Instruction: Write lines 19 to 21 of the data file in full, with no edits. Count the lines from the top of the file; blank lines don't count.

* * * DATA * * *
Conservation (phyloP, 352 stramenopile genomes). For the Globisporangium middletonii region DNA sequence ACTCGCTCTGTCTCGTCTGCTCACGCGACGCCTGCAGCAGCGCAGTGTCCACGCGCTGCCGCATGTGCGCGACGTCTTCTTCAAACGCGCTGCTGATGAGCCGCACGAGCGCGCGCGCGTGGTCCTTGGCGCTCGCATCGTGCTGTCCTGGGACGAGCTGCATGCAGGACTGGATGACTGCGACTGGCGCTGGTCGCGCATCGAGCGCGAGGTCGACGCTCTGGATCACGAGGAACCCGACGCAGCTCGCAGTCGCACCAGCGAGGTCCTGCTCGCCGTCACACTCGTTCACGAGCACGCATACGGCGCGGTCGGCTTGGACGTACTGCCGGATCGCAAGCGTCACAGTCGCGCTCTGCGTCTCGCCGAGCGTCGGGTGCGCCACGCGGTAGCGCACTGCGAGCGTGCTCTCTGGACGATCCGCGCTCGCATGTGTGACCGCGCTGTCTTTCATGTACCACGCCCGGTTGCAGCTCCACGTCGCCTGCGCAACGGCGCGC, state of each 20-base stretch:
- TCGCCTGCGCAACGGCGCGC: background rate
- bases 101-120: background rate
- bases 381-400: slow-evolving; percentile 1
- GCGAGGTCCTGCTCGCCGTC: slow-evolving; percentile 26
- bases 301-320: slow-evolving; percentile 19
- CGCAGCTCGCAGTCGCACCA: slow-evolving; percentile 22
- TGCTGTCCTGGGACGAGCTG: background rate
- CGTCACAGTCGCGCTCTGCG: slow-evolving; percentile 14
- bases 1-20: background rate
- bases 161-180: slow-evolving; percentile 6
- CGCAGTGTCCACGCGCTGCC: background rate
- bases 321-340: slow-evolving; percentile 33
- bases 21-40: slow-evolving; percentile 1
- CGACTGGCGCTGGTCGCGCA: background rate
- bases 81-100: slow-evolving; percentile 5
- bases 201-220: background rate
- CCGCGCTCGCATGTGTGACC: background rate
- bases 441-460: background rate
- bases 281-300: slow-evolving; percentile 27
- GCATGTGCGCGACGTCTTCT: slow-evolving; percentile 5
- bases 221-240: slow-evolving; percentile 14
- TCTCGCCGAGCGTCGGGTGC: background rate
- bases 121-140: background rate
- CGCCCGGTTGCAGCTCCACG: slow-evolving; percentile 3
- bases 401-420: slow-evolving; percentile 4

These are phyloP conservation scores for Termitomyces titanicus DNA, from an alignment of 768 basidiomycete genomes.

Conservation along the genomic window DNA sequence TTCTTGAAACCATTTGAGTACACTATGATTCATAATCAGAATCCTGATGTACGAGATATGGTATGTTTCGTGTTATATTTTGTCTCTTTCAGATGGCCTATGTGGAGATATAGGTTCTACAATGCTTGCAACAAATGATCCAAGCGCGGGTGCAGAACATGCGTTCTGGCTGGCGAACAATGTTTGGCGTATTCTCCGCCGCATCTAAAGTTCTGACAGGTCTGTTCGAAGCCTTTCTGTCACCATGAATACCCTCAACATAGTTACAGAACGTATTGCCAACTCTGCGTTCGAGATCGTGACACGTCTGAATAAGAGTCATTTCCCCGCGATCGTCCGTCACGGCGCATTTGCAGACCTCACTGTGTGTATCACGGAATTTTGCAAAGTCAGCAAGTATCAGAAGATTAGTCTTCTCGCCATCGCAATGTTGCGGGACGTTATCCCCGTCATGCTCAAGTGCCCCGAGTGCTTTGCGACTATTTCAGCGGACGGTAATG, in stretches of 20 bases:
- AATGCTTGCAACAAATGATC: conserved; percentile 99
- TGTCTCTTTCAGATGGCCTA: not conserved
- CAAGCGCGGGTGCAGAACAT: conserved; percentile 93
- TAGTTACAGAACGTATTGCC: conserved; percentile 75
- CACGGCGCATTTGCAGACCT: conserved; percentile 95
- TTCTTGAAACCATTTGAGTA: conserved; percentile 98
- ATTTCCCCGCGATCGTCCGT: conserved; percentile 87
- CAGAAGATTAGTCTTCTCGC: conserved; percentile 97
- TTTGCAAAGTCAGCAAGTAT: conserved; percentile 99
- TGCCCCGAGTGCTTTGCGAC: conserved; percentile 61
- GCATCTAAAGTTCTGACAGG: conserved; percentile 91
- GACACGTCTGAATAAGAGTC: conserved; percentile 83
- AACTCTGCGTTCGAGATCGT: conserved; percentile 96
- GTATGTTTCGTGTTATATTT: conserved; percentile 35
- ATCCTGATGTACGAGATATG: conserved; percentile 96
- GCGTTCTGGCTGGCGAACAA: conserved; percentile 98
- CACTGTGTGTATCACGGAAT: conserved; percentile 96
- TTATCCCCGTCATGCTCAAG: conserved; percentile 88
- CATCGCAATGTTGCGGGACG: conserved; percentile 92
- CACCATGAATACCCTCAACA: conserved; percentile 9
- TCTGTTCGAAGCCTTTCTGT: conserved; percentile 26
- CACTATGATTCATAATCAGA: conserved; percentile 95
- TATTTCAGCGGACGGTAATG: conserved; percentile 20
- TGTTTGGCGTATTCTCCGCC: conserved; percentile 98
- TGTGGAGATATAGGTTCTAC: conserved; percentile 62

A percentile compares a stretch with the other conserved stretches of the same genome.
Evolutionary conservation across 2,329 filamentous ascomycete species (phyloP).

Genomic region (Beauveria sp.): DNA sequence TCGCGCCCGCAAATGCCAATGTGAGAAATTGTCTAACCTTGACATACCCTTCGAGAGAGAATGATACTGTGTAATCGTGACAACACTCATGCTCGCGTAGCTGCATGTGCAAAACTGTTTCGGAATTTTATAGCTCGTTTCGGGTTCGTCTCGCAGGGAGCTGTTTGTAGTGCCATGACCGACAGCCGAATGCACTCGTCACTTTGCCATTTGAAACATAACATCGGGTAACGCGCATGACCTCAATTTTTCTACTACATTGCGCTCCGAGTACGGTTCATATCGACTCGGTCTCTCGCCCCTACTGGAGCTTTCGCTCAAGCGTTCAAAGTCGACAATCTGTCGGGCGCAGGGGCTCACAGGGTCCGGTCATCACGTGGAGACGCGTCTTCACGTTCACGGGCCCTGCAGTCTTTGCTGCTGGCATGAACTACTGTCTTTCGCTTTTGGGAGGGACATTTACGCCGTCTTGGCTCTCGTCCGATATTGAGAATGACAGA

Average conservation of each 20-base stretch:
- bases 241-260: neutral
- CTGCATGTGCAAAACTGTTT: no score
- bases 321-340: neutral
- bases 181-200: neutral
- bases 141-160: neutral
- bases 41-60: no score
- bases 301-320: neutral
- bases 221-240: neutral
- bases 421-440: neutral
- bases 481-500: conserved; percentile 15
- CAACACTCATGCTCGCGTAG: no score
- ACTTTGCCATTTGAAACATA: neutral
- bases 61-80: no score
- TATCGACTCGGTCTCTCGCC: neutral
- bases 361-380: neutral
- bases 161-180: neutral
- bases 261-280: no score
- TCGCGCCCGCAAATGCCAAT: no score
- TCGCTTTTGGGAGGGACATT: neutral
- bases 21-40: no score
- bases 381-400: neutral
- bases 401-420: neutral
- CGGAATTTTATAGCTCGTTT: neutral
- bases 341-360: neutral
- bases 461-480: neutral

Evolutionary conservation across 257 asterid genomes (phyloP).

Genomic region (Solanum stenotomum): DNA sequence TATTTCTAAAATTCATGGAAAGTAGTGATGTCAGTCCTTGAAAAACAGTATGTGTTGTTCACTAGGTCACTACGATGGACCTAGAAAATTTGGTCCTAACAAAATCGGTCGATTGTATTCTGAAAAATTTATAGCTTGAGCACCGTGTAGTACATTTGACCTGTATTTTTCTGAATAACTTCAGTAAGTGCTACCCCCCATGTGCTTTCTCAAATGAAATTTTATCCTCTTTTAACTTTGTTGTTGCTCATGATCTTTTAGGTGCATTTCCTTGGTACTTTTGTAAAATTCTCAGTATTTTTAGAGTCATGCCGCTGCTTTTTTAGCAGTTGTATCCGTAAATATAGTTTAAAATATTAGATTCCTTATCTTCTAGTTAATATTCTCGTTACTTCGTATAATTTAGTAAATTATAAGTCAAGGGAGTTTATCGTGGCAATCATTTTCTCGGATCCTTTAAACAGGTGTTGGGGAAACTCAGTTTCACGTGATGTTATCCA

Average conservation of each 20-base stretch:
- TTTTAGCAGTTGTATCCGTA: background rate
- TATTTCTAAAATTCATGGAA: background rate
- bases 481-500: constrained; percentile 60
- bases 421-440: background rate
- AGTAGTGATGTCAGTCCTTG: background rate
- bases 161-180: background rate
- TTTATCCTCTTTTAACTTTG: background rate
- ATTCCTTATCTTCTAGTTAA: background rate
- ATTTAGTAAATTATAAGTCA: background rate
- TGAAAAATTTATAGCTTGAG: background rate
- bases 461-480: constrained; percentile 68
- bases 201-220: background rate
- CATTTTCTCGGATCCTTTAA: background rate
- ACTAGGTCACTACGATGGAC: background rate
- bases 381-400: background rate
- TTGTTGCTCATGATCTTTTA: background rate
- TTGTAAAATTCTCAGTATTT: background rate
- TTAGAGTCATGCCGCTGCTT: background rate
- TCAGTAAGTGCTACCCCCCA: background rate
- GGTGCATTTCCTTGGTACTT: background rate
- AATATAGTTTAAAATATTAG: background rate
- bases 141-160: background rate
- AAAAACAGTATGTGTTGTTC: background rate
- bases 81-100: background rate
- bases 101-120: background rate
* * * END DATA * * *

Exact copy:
- bases 441-460: background rate
- bases 281-300: slow-evolving; percentile 27
- GCATGTGCGCGACGTCTTCT: slow-evolving; percentile 5